The at-home testing is bound to benefit Canadians even more, says Rodrigues, as it'll mean that when autonomous vehicles are commercially available, they'll likely be safe to use in Canada and arrive here faster than they would under current testing conditions.

Once automated vehicles are more mainstream, they're expected to significantly decrease traffic accidents and the corresponding injuries and fatalities. Kirk predicts an 80 per cent reduction in such collisions then and argues every self-driving car on the road helps increase safety because of its superior technology.

"You simply cannot replicate that level of awareness with a human, " he says. "Anybody who is in a self-driving car will be a lot safer." Though, not everyone agrees that humans are inferior drivers to the types of driverless cars currently available.

Keeping tech industry in Ontario

The pilot will also give Ontario-based companies the opportunity to test their products at home.

Rodrigues hopes to launch his company's first product, a self-driving shuttle system for closed communities, like university campuses or retirement centres, by the end of the year. Because the product isn't geared for main roads, Rodrigues says, the team was able to test it in private communities with their permission.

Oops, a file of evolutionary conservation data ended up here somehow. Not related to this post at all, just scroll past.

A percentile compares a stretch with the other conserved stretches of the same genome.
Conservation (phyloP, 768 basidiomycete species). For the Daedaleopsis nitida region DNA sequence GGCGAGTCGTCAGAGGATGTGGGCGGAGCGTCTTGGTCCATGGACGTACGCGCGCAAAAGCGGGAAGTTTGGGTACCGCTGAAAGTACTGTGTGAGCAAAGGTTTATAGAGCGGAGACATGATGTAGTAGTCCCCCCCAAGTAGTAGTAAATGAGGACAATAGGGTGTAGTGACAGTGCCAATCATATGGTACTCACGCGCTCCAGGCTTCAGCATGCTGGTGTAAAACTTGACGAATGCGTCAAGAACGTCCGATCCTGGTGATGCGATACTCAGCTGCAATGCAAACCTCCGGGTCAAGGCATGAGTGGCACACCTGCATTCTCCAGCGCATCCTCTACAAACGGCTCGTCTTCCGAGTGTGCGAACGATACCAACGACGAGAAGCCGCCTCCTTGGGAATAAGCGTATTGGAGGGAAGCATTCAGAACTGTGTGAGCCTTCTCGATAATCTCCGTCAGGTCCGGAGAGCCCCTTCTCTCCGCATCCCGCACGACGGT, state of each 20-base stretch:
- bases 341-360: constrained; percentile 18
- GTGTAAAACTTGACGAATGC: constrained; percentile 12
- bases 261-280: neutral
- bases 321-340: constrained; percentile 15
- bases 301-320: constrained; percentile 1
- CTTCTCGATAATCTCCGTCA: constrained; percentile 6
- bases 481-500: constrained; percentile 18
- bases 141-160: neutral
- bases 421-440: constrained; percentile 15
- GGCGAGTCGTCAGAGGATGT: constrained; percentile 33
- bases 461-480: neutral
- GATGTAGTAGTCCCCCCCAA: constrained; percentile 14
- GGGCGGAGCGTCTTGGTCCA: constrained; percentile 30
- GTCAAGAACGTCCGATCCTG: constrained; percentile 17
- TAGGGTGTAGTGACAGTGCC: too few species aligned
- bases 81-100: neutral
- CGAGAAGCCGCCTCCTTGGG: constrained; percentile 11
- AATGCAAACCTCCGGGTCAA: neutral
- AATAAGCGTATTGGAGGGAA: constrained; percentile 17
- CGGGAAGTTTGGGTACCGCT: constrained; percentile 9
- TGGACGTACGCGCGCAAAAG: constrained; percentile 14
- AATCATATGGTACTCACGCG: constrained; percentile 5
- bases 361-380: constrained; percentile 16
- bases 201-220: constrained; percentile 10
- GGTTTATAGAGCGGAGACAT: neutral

But their technology is geared towards moving onto roads, he says. Eventually, Ontario's pilot project will make it easier for his company to test their vehicles.

"The fact that Ontario is supportive of this technology really helps make the case that we should be operating here and help keep talent and technology here," he says.

All these positives make the decision to run the pilot an easy one, says Kirk. In fact, he's pushing for the MTO to eventually extend the regulations to include driverless cars without a driver in case things go wrong.

He's also hopeful other provinces and territories, as well as the federal government, will take note of Ontario's progressive view and enact similar allowances for driverless cars.

So far, Kirk admits, there hasn't been much interest outside of Ontario. But he remains optimistic.

"I think what MTO is doing will stimulate interest."